Biopharmaceutical company Prometheus Biosciences is collaborating with pharmaceutical firm Takeda to discover, develop, and commercialize a new generation of targeted therapies for inflammatory bowel disease (IBD).
The global, multi-target strategic collaboration will combine Prometheus’s proprietary bioformatics discovery platform and diagnostic tools with Takeda’s gastroenterology and drug development expertise in an effort to discover and advance up to three targeted IBD treatments and companion diagnostic tools.
The agreement calls for Takeda to make an initial payment to Prometheus of an undisclosed amount. Prometheus also may receive up to $420 million in development, regulatory, and commercial milestone payments across the three programs. That would be in addition to royalty payments on each program’s international sales.
The charge for Prometheus is to identify and validate the unique IBD therapy targets, and take on the development and commercialization of complementary diagnostics. For its part, Takeda will handle treatment discovery, clinical development, and all commercialization activities.
“We are impressed with Takeda’s commitment to developing a portfolio of therapies to address all IBD patients, especially those with unmet needs,” said Mark McKenna, Prometheus CEO, in a press release.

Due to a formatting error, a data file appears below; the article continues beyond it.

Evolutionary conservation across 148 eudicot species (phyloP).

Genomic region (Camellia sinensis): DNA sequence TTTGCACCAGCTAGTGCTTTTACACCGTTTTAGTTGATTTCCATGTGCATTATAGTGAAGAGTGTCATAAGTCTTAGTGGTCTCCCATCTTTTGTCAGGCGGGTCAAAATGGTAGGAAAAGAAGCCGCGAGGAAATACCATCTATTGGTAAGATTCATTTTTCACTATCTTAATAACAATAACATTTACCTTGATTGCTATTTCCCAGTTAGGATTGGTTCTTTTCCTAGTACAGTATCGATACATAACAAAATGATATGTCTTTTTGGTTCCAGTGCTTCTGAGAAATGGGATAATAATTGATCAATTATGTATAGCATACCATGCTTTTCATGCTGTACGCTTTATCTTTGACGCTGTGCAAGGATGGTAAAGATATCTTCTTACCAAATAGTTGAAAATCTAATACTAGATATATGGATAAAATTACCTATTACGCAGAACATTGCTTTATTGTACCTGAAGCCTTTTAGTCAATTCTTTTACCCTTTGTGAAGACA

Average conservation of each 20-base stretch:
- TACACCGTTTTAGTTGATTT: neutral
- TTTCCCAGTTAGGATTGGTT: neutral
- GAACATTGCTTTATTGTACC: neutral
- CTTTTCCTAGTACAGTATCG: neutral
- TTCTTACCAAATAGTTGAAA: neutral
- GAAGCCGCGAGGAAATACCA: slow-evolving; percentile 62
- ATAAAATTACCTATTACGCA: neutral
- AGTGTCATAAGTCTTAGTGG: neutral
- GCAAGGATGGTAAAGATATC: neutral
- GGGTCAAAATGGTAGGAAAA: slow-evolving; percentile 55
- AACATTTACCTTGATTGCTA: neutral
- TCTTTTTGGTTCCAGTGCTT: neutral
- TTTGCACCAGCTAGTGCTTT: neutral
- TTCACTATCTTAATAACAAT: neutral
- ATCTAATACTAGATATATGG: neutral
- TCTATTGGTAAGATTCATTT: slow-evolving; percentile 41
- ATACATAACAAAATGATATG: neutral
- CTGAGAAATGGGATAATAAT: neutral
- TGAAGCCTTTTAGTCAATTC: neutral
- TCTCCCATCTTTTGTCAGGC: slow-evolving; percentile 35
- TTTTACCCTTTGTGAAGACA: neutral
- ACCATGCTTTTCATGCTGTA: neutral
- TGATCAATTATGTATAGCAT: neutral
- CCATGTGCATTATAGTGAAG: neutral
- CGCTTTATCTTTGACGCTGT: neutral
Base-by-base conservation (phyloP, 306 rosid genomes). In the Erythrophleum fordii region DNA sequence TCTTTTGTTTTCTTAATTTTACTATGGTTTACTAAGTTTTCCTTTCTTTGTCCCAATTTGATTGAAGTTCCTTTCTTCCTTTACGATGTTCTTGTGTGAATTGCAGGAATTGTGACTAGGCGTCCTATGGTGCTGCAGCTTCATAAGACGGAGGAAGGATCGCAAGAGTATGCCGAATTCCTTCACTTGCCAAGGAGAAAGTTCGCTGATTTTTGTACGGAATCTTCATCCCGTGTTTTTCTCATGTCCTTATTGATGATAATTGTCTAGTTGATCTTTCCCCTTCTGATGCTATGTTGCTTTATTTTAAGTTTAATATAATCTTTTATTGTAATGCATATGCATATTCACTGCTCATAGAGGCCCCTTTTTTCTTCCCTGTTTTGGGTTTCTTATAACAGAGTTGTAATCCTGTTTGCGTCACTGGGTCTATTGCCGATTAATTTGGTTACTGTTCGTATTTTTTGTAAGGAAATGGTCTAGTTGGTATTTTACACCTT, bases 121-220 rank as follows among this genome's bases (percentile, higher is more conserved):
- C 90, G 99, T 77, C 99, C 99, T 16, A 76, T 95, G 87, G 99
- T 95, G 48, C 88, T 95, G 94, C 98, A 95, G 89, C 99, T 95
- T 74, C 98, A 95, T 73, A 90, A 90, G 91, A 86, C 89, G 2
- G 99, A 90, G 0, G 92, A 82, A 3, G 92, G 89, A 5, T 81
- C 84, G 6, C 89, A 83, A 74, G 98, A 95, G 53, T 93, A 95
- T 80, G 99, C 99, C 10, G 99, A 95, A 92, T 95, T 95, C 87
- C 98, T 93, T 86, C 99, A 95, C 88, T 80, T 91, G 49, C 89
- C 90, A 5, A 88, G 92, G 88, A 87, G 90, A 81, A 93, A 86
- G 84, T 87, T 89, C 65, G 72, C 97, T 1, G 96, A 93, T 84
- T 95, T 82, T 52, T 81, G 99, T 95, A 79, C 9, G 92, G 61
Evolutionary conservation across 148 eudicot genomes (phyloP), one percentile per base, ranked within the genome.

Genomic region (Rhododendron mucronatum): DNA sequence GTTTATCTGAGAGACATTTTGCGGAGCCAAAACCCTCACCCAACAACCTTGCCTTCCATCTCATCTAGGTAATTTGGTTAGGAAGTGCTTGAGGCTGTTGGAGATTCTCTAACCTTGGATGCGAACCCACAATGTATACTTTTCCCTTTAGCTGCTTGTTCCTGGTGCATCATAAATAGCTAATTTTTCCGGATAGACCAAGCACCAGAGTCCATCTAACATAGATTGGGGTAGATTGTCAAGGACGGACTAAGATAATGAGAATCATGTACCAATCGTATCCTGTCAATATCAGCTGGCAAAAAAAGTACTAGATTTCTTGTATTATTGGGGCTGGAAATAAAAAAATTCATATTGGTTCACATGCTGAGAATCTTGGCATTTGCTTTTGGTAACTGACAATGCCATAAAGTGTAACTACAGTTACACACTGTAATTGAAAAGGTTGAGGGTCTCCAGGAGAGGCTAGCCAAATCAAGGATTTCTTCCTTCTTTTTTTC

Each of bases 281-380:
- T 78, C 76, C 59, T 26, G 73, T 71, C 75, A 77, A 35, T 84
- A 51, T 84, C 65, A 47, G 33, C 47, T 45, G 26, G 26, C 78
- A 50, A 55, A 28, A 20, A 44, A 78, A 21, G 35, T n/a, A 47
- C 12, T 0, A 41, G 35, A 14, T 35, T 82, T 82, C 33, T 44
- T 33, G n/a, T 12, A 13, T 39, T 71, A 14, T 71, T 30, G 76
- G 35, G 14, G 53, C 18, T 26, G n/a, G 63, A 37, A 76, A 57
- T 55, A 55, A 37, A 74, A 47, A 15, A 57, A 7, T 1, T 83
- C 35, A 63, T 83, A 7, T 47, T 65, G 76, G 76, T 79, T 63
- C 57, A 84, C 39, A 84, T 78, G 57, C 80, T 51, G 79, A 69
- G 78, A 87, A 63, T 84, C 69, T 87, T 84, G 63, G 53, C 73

“We believe that a targeted, precision medicine approach is needed to deliver new, effective therapies in inflammatory bowel disease. Through our partnership, we are excited to combine the Prometheus bioinformatics platform and advanced machine learning techniques with Takeda’s expertise in drug development to deliver a new generation of IBD therapies.”
In addition to associated clinical and research data, Prometheus has a repository of 200,000 samples from some 20,000 IBD patients, which it uses to identify subgroups of people with these diseases and develop applicable therapies. The company also develops diagnostics.
Millennium Pharmaceuticals (part of Takeda) is the producer of Entyvio (vedolizumab) for the treatment of moderate-to-severe ulcerative colitis (UC) and Crohn’s disease — the two most common forms of IBD.
In related news, Takeda recently announced that, following a year-long head-to-head comparison of the anti-inflammatory treatments, Entyvio was found to be more effective than Humira (adalimumab) in achieving disease remission in individuals with UC.
According to the Crohn’s & Colitis Foundation, inflammatory bowel diseases affect as many as 1.6 million U.S. residents, most of whom are diagnosed before age 35. As many as 70,000 new cases are diagnosed in the U.S. annually.
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